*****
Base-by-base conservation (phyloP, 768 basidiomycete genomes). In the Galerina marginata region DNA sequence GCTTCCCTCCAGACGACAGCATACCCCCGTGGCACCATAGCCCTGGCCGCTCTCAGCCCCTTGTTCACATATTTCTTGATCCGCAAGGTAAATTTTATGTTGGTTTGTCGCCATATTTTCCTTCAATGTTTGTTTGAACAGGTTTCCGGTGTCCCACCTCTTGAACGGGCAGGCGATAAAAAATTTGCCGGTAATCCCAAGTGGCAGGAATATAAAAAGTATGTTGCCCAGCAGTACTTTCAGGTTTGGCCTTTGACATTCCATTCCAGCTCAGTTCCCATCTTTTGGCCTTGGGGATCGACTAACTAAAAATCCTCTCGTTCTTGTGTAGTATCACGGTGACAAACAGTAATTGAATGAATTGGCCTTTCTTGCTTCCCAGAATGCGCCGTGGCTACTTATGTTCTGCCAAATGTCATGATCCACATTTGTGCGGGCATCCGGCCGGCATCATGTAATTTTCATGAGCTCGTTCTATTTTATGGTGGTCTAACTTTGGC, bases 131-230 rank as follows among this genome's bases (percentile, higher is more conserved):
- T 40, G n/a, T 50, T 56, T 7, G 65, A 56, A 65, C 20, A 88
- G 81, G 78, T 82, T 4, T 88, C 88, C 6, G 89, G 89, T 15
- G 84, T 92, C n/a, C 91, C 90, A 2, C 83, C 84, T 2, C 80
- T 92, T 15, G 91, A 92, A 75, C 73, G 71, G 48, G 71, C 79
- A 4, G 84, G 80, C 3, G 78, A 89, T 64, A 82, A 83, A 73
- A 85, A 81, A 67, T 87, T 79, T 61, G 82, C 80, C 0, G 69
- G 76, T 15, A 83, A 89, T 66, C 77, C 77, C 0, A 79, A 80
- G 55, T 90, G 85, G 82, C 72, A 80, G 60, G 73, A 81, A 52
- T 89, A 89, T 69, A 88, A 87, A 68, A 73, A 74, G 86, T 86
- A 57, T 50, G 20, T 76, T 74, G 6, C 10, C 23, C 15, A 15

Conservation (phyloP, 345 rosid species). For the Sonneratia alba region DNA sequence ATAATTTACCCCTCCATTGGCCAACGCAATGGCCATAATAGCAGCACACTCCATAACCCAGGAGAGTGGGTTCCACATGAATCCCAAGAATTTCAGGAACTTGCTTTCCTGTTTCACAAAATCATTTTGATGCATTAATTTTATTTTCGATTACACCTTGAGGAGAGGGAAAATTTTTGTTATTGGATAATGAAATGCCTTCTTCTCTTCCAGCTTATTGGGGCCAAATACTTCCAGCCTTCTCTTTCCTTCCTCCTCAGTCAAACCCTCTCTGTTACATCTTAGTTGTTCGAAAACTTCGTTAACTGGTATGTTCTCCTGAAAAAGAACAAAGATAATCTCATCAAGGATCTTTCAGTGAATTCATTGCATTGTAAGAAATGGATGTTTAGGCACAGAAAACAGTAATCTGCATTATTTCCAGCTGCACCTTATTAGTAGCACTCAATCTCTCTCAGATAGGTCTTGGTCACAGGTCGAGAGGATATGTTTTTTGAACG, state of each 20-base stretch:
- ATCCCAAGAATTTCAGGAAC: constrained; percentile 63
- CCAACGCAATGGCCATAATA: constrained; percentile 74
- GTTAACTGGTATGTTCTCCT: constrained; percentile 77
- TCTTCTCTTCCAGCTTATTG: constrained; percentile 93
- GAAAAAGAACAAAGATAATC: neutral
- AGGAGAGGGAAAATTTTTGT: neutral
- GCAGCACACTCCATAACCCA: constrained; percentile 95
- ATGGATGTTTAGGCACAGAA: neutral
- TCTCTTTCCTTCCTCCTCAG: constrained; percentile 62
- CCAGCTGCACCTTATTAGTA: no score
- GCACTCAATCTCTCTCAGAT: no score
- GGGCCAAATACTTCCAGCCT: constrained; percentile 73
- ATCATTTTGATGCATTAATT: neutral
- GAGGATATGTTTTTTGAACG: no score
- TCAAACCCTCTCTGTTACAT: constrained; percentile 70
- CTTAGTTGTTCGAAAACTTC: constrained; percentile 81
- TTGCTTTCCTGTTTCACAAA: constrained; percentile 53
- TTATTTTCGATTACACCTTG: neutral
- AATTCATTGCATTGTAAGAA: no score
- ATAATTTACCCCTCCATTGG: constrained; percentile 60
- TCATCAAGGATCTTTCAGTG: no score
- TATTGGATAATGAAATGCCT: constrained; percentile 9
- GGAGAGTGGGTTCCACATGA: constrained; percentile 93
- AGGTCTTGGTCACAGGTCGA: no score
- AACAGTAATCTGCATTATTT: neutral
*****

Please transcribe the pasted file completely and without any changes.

Base-by-base conservation (phyloP, 768 basidiomycete genomes). In the Galerina marginata region DNA sequence GCTTCCCTCCAGACGACAGCATACCCCCGTGGCACCATAGCCCTGGCCGCTCTCAGCCCCTTGTTCACATATTTCTTGATCCGCAAGGTAAATTTTATGTTGGTTTGTCGCCATATTTTCCTTCAATGTTTGTTTGAACAGGTTTCCGGTGTCCCACCTCTTGAACGGGCAGGCGATAAAAAATTTGCCGGTAATCCCAAGTGGCAGGAATATAAAAAGTATGTTGCCCAGCAGTACTTTCAGGTTTGGCCTTTGACATTCCATTCCAGCTCAGTTCCCATCTTTTGGCCTTGGGGATCGACTAACTAAAAATCCTCTCGTTCTTGTGTAGTATCACGGTGACAAACAGTAATTGAATGAATTGGCCTTTCTTGCTTCCCAGAATGCGCCGTGGCTACTTATGTTCTGCCAAATGTCATGATCCACATTTGTGCGGGCATCCGGCCGGCATCATGTAATTTTCATGAGCTCGTTCTATTTTATGGTGGTCTAACTTTGGC, bases 131-230 rank as follows among this genome's bases (percentile, higher is more conserved):
- T 40, G n/a, T 50, T 56, T 7, G 65, A 56, A 65, C 20, A 88
- G 81, G 78, T 82, T 4, T 88, C 88, C 6, G 89, G 89, T 15
- G 84, T 92, C n/a, C 91, C 90, A 2, C 83, C 84, T 2, C 80
- T 92, T 15, G 91, A 92, A 75, C 73, G 71, G 48, G 71, C 79
- A 4, G 84, G 80, C 3, G 78, A 89, T 64, A 82, A 83, A 73
- A 85, A 81, A 67, T 87, T 79, T 61, G 82, C 80, C 0, G 69
- G 76, T 15, A 83, A 89, T 66, C 77, C 77, C 0, A 79, A 80
- G 55, T 90, G 85, G 82, C 72, A 80, G 60, G 73, A 81, A 52
- T 89, A 89, T 69, A 88, A 87, A 68, A 73, A 74, G 86, T 86
- A 57, T 50, G 20, T 76, T 74, G 6, C 10, C 23, C 15, A 15

Conservation (phyloP, 345 rosid species). For the Sonneratia alba region DNA sequence ATAATTTACCCCTCCATTGGCCAACGCAATGGCCATAATAGCAGCACACTCCATAACCCAGGAGAGTGGGTTCCACATGAATCCCAAGAATTTCAGGAACTTGCTTTCCTGTTTCACAAAATCATTTTGATGCATTAATTTTATTTTCGATTACACCTTGAGGAGAGGGAAAATTTTTGTTATTGGATAATGAAATGCCTTCTTCTCTTCCAGCTTATTGGGGCCAAATACTTCCAGCCTTCTCTTTCCTTCCTCCTCAGTCAAACCCTCTCTGTTACATCTTAGTTGTTCGAAAACTTCGTTAACTGGTATGTTCTCCTGAAAAAGAACAAAGATAATCTCATCAAGGATCTTTCAGTGAATTCATTGCATTGTAAGAAATGGATGTTTAGGCACAGAAAACAGTAATCTGCATTATTTCCAGCTGCACCTTATTAGTAGCACTCAATCTCTCTCAGATAGGTCTTGGTCACAGGTCGAGAGGATATGTTTTTTGAACG, state of each 20-base stretch:
- ATCCCAAGAATTTCAGGAAC: constrained; percentile 63
- CCAACGCAATGGCCATAATA: constrained; percentile 74
- GTTAACTGGTATGTTCTCCT: constrained; percentile 77
- TCTTCTCTTCCAGCTTATTG: constrained; percentile 93
- GAAAAAGAACAAAGATAATC: neutral
- AGGAGAGGGAAAATTTTTGT: neutral
- GCAGCACACTCCATAACCCA: constrained; percentile 95
- ATGGATGTTTAGGCACAGAA: neutral
- TCTCTTTCCTTCCTCCTCAG: constrained; percentile 62
- CCAGCTGCACCTTATTAGTA: no score
- GCACTCAATCTCTCTCAGAT: no score
- GGGCCAAATACTTCCAGCCT: constrained; percentile 73
- ATCATTTTGATGCATTAATT: neutral
- GAGGATATGTTTTTTGAACG: no score
- TCAAACCCTCTCTGTTACAT: constrained; percentile 70
- CTTAGTTGTTCGAAAACTTC: constrained; percentile 81
- TTGCTTTCCTGTTTCACAAA: constrained; percentile 53
- TTATTTTCGATTACACCTTG: neutral
- AATTCATTGCATTGTAAGAA: no score
- ATAATTTACCCCTCCATTGG: constrained; percentile 60
- TCATCAAGGATCTTTCAGTG: no score
- TATTGGATAATGAAATGCCT: constrained; percentile 9
- GGAGAGTGGGTTCCACATGA: constrained; percentile 93
- AGGTCTTGGTCACAGGTCGA: no score
- AACAGTAATCTGCATTATTT: neutral